L. A. Stops Fencing Over Height of Walls
A Canoga Park homeowner who refused to tear down an illegal front-yard fence because some city officials had similar walls at their houses has won a nine-year dispute with Los Angeles zoning inspectors.
The city attorney’s office said Monday that it dropped a zoning violation complaint against Barbara Fabricant for having a six-foot fence around her Hatton Street front yard because such walls have become common in the city.
Fabricant, 61, had marched into Van Nuys Municipal Court with snapshots she claimed showed oversize and illegal fences and hedges at the homes of Dist. Atty. Ira Reiner and City Council members Joy Picus, Marvin Braude, Joel Wachs and Hal Bernson.
City prosecutors dismissed the zoning infraction against Fabricant and called for an overhaul of the enforcement of current fence-height regulations by the city’s Department of Building and Safety.
The city attorney’s office, meanwhile, will only prosecute “emergency situations” involving privately owned fences that are public-safety hazards, said Theodore Heyck, a deputy city attorney.
Until now, zoning enforcement officers have reacted to complaints about front-yard fences more than 3 1/2 feet tall in most residential areas. They have ordered such fences removed and lodged criminal actions against homeowners who failed to comply.
A neighbor filed such a complaint against Fabricant’s six-foot masonry fence in 1978. Eva Zipper told authorities that Fabricant’s fence obscured her view as she pulled out of her driveway and that she struck her 15-year-old son, who was riding a bicycle on the sidewalk.
Although Fabricant removed the top portion of her block fence and replaced it with wrought iron, she refused to lower the fence to 3 1/2 feet.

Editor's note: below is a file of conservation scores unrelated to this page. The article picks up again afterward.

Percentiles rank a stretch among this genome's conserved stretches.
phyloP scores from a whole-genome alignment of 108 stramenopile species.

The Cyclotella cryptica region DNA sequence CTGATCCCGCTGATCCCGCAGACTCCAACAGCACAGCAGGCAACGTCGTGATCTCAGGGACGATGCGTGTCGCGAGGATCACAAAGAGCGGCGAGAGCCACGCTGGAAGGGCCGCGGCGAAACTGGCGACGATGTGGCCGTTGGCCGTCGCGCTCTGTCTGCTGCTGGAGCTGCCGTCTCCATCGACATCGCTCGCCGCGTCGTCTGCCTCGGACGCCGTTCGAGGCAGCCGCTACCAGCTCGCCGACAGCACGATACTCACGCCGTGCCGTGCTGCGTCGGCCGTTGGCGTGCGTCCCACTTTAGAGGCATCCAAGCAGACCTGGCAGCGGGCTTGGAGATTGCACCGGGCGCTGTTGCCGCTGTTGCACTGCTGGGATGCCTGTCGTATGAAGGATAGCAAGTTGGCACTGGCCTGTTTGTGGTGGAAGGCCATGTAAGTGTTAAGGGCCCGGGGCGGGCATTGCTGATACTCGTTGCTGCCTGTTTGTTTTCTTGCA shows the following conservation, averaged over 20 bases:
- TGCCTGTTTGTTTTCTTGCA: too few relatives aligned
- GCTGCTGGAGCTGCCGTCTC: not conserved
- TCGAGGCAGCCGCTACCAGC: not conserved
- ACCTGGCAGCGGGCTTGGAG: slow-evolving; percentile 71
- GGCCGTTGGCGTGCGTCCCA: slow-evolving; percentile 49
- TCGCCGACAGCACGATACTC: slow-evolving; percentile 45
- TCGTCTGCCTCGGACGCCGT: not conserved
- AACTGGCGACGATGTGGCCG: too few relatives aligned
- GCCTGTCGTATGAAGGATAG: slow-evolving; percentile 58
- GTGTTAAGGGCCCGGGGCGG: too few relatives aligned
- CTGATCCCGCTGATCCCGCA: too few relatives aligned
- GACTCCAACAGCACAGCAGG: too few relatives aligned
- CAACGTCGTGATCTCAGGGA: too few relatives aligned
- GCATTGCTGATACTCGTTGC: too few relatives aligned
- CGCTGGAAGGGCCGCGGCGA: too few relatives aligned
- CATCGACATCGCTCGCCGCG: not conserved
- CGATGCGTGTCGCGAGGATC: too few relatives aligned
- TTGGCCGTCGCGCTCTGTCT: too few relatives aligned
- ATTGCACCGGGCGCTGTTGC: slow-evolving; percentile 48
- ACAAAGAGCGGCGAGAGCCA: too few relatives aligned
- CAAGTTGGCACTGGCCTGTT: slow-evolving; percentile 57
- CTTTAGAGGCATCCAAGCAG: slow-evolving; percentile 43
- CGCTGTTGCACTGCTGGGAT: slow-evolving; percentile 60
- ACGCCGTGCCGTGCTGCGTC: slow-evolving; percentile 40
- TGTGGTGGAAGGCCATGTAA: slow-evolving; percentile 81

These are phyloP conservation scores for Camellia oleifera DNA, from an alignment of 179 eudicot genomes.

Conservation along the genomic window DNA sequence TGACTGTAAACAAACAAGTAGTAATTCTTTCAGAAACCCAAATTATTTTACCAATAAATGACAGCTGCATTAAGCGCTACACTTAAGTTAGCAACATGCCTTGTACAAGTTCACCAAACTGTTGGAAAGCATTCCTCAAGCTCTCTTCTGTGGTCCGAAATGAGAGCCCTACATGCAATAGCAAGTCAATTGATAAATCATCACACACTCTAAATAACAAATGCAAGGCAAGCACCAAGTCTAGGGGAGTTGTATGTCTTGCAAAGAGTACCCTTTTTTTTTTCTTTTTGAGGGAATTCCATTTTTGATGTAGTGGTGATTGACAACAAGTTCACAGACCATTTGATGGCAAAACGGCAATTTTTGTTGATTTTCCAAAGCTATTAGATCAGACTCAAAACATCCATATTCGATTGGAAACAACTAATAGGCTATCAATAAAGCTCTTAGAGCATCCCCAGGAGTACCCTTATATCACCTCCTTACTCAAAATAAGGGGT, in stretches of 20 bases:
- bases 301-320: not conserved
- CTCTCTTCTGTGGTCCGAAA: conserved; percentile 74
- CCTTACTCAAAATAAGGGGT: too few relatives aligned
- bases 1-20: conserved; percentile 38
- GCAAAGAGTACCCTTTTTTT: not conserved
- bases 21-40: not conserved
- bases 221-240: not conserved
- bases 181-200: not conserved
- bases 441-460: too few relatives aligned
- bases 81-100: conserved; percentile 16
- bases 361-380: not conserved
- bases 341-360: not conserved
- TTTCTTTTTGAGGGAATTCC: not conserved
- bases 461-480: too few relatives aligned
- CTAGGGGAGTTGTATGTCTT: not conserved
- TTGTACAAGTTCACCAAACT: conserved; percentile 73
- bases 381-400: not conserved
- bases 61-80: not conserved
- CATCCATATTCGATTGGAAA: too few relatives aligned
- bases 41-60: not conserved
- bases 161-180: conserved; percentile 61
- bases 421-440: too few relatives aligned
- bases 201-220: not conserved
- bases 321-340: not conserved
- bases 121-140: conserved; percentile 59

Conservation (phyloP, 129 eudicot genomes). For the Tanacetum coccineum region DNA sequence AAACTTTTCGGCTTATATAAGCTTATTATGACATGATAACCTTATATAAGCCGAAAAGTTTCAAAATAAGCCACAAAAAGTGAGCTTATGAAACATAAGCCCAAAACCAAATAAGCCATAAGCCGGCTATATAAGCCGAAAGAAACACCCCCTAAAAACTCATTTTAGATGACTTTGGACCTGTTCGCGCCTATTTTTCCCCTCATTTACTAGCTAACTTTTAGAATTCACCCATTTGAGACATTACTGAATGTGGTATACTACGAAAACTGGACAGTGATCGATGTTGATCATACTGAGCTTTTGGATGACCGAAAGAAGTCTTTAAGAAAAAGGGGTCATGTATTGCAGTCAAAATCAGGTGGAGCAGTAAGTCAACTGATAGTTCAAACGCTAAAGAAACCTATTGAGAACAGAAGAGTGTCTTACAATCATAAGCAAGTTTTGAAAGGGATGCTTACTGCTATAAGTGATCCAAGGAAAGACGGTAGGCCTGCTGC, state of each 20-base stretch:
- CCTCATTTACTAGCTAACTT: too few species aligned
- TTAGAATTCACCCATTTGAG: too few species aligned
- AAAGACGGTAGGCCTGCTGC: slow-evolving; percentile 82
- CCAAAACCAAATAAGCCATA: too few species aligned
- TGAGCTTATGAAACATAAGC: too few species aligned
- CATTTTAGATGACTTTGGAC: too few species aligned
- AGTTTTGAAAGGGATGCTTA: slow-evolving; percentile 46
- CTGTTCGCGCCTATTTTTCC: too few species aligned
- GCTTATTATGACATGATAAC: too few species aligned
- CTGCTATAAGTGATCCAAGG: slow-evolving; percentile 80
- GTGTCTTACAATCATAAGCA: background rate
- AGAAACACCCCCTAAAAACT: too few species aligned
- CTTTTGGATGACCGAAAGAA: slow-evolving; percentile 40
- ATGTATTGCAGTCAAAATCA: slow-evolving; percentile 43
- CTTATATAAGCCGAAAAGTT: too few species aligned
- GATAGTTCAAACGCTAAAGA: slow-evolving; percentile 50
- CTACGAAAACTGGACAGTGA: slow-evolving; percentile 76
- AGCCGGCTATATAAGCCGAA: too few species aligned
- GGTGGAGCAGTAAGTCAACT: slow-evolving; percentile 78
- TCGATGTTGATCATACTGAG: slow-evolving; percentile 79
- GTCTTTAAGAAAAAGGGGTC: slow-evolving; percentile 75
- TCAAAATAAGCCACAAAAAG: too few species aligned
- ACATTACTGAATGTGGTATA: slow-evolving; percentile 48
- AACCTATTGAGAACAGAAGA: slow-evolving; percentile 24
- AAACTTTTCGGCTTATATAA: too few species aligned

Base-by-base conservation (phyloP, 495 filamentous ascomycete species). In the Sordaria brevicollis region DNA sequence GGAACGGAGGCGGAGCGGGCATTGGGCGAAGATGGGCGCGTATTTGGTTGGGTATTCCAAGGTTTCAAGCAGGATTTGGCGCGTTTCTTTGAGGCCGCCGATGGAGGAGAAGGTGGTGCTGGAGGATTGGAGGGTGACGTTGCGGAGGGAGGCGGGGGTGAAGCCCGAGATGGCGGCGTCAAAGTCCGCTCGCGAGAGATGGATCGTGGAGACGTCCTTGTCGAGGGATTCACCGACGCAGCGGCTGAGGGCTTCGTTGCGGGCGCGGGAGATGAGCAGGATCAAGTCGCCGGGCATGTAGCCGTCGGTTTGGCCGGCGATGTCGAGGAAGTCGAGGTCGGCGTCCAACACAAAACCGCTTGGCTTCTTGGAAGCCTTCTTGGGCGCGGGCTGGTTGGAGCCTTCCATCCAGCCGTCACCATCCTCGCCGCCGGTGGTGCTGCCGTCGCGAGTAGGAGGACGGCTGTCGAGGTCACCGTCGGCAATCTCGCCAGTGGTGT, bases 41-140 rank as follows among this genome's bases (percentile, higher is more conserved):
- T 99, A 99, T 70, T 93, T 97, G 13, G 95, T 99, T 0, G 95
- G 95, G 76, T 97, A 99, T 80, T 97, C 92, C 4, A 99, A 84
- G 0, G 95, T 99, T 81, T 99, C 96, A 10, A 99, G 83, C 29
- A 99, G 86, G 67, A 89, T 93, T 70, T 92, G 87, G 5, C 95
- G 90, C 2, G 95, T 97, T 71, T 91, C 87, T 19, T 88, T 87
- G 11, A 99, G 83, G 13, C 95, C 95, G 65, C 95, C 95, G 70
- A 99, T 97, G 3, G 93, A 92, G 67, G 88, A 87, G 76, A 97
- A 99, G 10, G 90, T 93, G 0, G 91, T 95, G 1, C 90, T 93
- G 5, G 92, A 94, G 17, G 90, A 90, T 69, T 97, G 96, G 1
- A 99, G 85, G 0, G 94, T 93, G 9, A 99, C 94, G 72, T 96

Three years ago, she said, she obtained officials’ home addresses through city election records and photographed hedges and fences that she claimed similarly violated city zoning laws.
The photographic evidence wasn’t necessary Thursday when Fabricant showed up at Van Nuys Municipal Court, said Heyck. The case was dropped before it went to trial.
“I’d gone out to her neighborhood and counted approximately 27 other houses within one block in either direction that appeared to be in the same violation in varying degrees,” Heyck said.
“If we file against her, we file against everyone in the neighborhood. Does the city wish to proceed against an entire neighborhood? Against a large segment of the city?”
Heyck said homeowners’ views toward fences, privacy and personal protection have changed in the past 20 years. “Perhaps the code should be amended to reflect people’s attitudes today,” he said Monday.
Some homeowners ordered to remove their fences have reacted passionately--and worse, according to zoning enforcement officials.
In May, Building Inspector Calvin O’Daniels was blinded in one eye when a Northridge homeowner allegedly punched him after being told that a fence next to a neighbor’s driveway would have to be lowered to allow a view of oncoming traffic. Criminal charges against the homeowner are pending.
Van Nuys Municipal Judge Kenneth Lee Chotiner, who dismissed Fabricant’s case, acknowledged that more homes seem to have oversize front-yard fences than in the past.
“I fully agree there do have to be standards to guide prosecution of these offenses. The city attorney and Department of Building and Safety will be meeting to formulate standards,” Chotiner said Monday.
Official Notice Awaited
Ed Boyer, head of the department’s investigation division, said his office had not been notified of the results of the Fabricant case.
But he said the impact would extend beyond Hatton Street if the City Council rewrites the fence-height law.
“I don’t know if it should,” Boyer said of the council. “There are possibilities of hazards and the unsightliness of fences that don’t blend in. A lot of that is what zoning is about--to have houses in a neighborhood all blend in.”
Fabricant said she is glad her fence fight is over.
But Zipper said she won’t rest until Fabricant removes her wall.
“There are other violations in the neighborhood, but none is as offensive and hazardous as this one is,” Zipper said. “They should cite other people so she could not claim discrimination.”